New To Septic Tank Ownership? Follow These Basic Rules

On the surface, owning a house with a septic tank is much like owning a house that connects to a sewer. Your day-to-day interactions with your plumbing and drains will not change much simply because you have a septic tank. However, there are a few extra rules that apply to septic tanks. Knowing what those rules are can help you maintain your new property.

Pump Your Septic Tank Regularly

Your septic tank is a large underground tank that stores your home's waste water. Once water enters your septic tank, it settles into three layers: scum on top, liquid in the middle and sludge on bottom. Once the liquid in the middle reaches a certain height, it exits the septic tank via a pipe that takes it out to the drain field. Once in the drain field, the water filters through the soil and becomes clean.

The level of sludge at the bottom of the septic tank is always rising. If the sludge gets too high and reaches the drain field, this will cause a clog. Pumping your septic tank every 2-3 years will keep down the level of sludge and prevent clogs from occurring.

Limit What Goes Down the Pipes

The only thing that should be flushed down your pipes is waste water, human waste and toilet paper. Flushing other solids and substances can disrupt the balance in your septic tank and necessitate more frequent pumpings. Some examples of prohibited items include:

  • Medication. Certain bacteria in your tank will help break down the sludge, which prevents the level of sludge from rising too quickly. Throwing old medication down the drain can kill this bacteria and contribute to sludge buildup.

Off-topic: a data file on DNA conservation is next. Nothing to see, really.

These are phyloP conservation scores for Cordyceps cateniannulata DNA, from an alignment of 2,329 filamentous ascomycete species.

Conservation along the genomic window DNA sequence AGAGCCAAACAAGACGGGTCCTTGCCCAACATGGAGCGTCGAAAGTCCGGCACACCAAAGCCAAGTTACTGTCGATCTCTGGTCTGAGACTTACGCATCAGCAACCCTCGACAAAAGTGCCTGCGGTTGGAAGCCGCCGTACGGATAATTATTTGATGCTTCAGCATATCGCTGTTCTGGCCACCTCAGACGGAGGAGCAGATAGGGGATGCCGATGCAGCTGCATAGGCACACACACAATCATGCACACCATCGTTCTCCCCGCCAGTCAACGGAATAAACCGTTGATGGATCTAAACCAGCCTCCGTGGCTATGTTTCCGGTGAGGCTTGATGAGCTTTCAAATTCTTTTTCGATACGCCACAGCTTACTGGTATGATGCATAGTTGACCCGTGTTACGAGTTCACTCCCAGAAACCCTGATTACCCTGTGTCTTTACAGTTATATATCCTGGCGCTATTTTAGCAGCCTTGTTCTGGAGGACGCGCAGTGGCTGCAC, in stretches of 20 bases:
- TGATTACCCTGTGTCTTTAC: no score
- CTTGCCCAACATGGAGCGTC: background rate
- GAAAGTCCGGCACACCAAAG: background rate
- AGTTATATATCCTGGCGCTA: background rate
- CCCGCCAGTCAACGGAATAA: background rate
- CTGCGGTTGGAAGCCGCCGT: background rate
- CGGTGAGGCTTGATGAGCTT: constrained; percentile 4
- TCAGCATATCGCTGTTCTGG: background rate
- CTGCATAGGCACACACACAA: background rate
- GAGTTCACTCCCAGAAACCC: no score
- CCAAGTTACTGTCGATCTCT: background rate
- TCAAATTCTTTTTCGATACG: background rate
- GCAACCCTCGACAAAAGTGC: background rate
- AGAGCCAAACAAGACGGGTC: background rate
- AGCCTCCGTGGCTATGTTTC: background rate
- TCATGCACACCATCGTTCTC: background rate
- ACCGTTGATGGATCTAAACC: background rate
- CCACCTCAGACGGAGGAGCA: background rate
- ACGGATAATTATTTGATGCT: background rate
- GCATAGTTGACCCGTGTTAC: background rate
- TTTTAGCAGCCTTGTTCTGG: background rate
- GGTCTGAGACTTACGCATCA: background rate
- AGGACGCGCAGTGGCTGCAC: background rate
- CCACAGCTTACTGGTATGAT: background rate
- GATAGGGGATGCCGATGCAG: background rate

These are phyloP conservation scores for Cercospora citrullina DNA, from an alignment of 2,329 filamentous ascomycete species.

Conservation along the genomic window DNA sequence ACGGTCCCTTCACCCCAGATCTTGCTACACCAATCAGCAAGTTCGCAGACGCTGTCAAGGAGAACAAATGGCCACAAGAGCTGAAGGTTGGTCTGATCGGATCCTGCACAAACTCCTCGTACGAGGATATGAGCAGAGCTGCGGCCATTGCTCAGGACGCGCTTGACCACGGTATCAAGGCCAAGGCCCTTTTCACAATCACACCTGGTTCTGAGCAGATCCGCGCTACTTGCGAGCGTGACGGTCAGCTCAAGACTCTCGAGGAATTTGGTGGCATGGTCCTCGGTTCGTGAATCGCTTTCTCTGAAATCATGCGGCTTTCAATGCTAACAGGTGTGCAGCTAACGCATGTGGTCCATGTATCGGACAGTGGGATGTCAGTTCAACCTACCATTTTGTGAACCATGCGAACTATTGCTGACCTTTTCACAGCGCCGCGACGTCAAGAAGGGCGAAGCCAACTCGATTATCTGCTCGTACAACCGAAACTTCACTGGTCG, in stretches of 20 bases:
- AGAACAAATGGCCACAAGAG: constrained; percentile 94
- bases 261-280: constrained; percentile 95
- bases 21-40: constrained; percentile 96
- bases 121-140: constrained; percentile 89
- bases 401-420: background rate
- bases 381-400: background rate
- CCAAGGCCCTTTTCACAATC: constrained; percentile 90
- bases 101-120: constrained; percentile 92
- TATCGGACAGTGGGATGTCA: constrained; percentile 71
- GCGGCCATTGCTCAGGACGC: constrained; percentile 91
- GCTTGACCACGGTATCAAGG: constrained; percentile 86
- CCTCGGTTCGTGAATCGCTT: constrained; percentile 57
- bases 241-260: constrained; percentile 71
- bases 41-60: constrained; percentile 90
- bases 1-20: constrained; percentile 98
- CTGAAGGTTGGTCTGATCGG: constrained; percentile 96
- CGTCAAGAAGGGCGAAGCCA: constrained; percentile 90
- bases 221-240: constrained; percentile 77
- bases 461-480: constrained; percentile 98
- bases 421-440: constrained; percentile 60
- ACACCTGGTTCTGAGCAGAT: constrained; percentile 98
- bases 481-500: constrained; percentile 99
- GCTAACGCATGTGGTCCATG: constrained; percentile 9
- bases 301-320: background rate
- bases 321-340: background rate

• Food from the garbage disposal. Garbage disposals can quickly fill your septic tank with extra sludge, which may cause your septic tank to clog.
  • Anti-bacterial cleaning agents. Don't flush your pipes or plumbing fixtures with bleach or anti-bacterial cleaning products because this can kill the beneficial bacteria in your septic tank.

Watch for Signs of a Backup

Being able to recognize the signs of a septic tank backup can help ensure that you get the septic tank service you need when you need it. Signs of a backup include:

  • Formation of a swampy, foul-smelling puddle in the yard.
  • Development of a patch of very green, very lush grass over the drain field.
  • Slow drainage within the house.
  • Backed up waste water in the house.

If your septic tank starts to show signs of distress in this way, contact a reputable septic tank pumping company in your community. The company will clean your tank and make any repairs necessary to make your septic tank functional once again.

For septic tank services, contact a business such as Al Heald & Sons Backhoe Service.